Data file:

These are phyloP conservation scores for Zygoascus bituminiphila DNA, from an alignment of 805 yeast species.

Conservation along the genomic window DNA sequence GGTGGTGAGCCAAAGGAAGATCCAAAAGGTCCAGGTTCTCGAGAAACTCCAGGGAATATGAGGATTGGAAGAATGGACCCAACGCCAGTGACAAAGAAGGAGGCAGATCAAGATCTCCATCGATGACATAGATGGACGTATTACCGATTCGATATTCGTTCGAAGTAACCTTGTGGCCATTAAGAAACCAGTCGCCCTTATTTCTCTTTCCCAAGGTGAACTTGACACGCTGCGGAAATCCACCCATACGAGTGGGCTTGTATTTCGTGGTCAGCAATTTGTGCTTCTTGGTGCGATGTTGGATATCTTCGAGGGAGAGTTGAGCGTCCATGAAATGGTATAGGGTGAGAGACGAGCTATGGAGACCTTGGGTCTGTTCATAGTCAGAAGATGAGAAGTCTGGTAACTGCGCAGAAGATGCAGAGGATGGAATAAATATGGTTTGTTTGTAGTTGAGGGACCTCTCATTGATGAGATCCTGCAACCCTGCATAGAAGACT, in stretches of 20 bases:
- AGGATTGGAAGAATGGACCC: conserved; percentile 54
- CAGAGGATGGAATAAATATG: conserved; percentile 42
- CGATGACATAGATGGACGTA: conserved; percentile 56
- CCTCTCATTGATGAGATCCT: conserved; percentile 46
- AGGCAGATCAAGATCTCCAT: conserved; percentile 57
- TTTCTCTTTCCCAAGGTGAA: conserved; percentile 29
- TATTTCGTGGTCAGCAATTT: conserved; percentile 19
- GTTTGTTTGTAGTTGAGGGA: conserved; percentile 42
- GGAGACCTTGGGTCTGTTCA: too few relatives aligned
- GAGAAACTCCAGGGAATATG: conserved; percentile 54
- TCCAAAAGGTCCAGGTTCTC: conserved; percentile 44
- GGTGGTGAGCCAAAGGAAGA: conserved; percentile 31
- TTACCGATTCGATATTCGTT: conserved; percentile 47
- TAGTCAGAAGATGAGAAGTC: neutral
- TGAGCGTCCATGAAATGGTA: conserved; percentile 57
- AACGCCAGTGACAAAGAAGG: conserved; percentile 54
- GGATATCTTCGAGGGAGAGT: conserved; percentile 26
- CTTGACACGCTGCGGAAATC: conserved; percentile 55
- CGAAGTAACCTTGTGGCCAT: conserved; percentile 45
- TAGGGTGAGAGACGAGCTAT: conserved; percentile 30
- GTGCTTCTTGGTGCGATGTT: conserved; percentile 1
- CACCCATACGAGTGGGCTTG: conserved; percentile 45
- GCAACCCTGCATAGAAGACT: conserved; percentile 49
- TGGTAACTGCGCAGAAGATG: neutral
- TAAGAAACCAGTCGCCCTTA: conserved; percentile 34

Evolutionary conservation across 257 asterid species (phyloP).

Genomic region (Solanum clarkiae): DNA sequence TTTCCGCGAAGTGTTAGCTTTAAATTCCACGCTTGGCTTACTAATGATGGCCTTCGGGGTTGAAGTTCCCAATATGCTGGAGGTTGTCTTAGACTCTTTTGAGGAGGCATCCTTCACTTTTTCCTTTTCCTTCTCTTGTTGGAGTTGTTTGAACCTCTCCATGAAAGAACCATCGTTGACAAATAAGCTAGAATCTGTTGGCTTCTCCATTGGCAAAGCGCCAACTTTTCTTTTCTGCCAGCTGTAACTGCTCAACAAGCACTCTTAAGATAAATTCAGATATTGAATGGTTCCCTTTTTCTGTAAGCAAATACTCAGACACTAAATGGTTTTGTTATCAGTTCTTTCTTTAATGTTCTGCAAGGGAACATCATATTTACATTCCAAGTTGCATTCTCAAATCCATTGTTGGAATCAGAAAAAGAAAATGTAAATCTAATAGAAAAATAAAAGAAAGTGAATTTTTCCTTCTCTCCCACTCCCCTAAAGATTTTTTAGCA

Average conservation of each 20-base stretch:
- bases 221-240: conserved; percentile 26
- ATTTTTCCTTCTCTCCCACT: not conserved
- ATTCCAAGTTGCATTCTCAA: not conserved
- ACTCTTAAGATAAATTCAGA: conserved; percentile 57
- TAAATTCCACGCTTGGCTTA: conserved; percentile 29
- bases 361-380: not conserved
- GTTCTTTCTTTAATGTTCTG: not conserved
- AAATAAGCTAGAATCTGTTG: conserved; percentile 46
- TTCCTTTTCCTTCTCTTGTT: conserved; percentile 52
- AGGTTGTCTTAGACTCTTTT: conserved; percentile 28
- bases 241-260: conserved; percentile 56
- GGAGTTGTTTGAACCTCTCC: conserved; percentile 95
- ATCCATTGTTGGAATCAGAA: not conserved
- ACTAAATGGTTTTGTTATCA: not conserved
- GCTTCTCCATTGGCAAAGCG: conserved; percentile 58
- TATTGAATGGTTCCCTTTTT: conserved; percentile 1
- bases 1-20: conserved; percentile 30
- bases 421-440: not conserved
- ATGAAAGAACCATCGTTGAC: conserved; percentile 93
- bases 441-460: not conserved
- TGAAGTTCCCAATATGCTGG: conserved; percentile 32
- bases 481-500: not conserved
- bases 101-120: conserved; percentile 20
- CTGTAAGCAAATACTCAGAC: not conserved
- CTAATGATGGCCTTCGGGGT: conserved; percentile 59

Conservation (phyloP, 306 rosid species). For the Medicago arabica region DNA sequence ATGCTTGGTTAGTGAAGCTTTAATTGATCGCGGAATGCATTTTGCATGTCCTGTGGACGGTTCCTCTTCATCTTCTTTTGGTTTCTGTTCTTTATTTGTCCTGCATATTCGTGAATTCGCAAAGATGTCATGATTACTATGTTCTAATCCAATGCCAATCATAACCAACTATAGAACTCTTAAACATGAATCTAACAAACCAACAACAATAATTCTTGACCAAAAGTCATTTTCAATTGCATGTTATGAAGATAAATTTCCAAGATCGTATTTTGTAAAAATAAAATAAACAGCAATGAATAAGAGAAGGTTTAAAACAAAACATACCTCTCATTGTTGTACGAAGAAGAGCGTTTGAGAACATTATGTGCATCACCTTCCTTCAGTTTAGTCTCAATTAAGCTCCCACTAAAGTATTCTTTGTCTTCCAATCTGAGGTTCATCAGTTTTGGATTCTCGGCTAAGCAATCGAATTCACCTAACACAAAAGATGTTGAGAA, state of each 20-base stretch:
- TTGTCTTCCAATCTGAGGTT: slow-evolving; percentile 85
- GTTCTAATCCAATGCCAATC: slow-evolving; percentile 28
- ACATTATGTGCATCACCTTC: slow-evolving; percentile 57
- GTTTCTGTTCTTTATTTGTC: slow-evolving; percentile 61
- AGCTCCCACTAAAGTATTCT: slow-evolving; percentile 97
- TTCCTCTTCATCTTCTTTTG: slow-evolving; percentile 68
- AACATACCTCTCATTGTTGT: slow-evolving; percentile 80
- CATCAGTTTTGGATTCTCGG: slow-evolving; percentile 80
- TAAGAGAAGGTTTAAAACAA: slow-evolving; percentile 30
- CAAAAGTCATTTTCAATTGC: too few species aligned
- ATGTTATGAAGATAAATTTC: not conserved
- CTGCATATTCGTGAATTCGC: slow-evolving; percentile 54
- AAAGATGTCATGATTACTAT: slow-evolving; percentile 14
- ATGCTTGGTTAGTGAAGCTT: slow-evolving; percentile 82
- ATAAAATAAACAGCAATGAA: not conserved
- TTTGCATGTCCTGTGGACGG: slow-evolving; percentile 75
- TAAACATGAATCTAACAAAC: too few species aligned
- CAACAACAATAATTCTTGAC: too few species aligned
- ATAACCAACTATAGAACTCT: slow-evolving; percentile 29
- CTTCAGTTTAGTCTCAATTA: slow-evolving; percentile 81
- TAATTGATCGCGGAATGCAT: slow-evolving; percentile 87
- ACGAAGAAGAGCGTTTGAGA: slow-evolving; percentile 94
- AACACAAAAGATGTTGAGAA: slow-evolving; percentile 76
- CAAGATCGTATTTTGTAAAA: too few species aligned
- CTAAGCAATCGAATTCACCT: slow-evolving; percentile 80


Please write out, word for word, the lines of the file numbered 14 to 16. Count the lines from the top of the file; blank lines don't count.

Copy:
- GGTGGTGAGCCAAAGGAAGA: conserved; percentile 31
- TTACCGATTCGATATTCGTT: conserved; percentile 47
- TAGTCAGAAGATGAGAAGTC: neutral